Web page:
فرآیندهای انتقال دانش در روابط برون سپاری فناوری اطلاعات(IT) و تاثیر آنها بر دانش مشترک گذاشته شده و عملکرد برون سپاری
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Publisher : Elsevier - Science Direct (الزویر - ساینس دایرکت)
Journal : International Journal of Information Management, Volume 29, Issue 5, October 2009, Pages 342–352
What is the impact of specific knowledge-transfer processes on the level of shared knowledge and, in turn, on outsourcing performance in outsourcing relationships? Drawing on a series of case studies covering IT providers and banks, we investigate several applied knowledge-transfer processes dedicated to the transfer of explicit or tacit knowledge between outsourcing banks and their providers. We examine the differential influence of various types of knowledge transfer on shared knowledge between the parties and on the resulting outsourcing performance. Results depict the differential impact of various knowledge-transfer processes dedicated to the transfer of explicit, or tacit knowledge, respectively, on the development of shared knowledge. Interestingly, the combination of both knowledge-transfer processes dedicated to the transfer of explicit knowledge and those dedicated to the transfer of tacit knowledge proves to be most effective. Furthermore the results indicate that high levels of shared knowledge positively influence outsourcing performance. In addition to previous literature, we found transfer processes for explicit knowledge in an outsourcing context to consist of two dimensions: The content dimension, primarily focused on in literature, and the sender–receiver dimension of transfer processes which are rarely addressed in outsourcing literature. The content dimension embraces mechanisms such as trainings, SLAs and standards that define how content has to be interpreted, whereas the sender–receiver dimension of transfer processes of explicit knowledge defines explicit, documented interaction structures between parties.
During the last decades of IS research, a vast amount of work on knowledge has accumulated and proved to be important for firms. Knowledge allows firms to add value, and it is argued that the ability to generate knowledge is at the core of the theory of the firm (Amit and Schoemaker, 1993, Hitt et al., 2001 and Peppard and Ward, 2004) and that knowledge is the most critical asset of the firm (Grant, 1996). This importance is highlighted by a recent study concerning supply chain flexibility. Gosain, Malhotra, and El Sawy (2004) found that deep coordination-related knowledge was the single most important factor positively influencing supply chain flexibility. This knowledge was far more important than data connectivity and modularity issues, or the standardization of process and content interfaces. In their conclusion regarding the importance of knowledge, they stated: “This shows that the state of an enterprise's knowledge relevant to its sensing and adaptation capabilities for coordination should be assessed by reference to underlying mechanisms by which knowledge is acquired, contextualized, integrated, maintained, retrieved, and used” (Gosain et al., 2004, p. 32). Knowledge, defined as justified true belief (Nonaka, 1994), is the core of the knowledge-based theory (KBT) (Grant, 1996), or knowledge-based perspective, that builds upon the resource-based view (RBV) (Alavi & Leidner, 2001). The knowledge-based theory views “the firm as a dynamic, evolving, quasi-autonomous system of knowledge production and application” (Spender, 1996, p. 59). This perspective contends that knowledge is the principal resource of firms and that production requires the integration of a broad range of knowledge (Grant, 1996). To develop this principal resource Nickerson and Zenger (2004) suggest that the knowledge stock can be expanded by acquiring or absorbing knowledge from outside the firm or by generating new knowledge by, first, the identification of a problem and, second, the discovery of a valuable solution.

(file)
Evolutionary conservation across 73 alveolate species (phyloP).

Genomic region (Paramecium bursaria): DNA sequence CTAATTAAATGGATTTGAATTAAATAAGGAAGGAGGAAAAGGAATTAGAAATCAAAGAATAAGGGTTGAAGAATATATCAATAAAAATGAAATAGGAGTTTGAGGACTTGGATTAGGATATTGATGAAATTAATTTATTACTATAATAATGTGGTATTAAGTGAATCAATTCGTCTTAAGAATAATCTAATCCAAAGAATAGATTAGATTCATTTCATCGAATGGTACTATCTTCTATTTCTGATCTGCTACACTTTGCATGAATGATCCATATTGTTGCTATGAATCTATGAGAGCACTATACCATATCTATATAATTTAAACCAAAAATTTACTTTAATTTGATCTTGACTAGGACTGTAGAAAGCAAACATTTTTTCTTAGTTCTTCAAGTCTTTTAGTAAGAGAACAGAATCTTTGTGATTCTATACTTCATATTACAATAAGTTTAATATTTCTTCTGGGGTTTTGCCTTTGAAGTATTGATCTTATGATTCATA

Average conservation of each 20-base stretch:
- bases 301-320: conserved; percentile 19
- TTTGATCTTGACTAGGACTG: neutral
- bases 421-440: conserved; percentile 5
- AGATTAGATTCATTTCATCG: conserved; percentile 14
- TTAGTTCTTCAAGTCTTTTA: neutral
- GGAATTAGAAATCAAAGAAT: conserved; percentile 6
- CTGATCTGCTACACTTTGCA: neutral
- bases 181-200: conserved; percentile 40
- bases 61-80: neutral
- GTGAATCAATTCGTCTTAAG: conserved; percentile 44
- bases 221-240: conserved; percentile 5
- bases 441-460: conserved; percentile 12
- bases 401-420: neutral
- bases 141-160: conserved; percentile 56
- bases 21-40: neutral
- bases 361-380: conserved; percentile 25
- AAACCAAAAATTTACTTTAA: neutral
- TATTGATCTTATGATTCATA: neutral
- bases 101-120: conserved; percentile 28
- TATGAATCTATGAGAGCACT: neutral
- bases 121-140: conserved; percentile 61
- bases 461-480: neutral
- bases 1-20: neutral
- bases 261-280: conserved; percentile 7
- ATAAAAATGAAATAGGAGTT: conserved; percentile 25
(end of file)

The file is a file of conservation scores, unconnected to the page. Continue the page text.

نتیجه گیری انگلیسی
Before concluding, several limitations of our study are discussed. First, the use of perceptual measures to assess the outsourcing performance might create a limitation by creating a bias in the dependent variables. Second, we investigated one point in time and are, therefore, not able to analyze the dynamics of the knowledge-transfer processes and the development of shared knowledge over time. Third, the provider cases cannot be used to investigate our second research question regarding the connection between shared knowledge and performance, because we doubt that these providers are able to realistically, sufficiently, and objectively assess their own performance. Fourth, in most cases we used a single respondent to assess outsourcing performance, as well as the level of shared knowledge, which might imply a bias. This limitation was diminished by interviewing the expert in charge and by balancing the view of the manager, using additional information, such as annual reports and press clippings.Referring to the summary table for banks in the previous section, our case study indicates a connection between shared knowledge and performance. There is an indication that high levels of shared knowledge positively influence outsourcing performance (H3) (see Fig. 2). Surveyed banks that have high levels of shared knowledge, e.g. by speaking the same language as the provider, regarding content, or having business-trained employees, overall, are very content with the outsourcing performance. Thus, H3 is supported. As a result, we addressed a gap in the literature, regarding this link, and provided an indication of the influence of shared knowledge on outsourcing performance.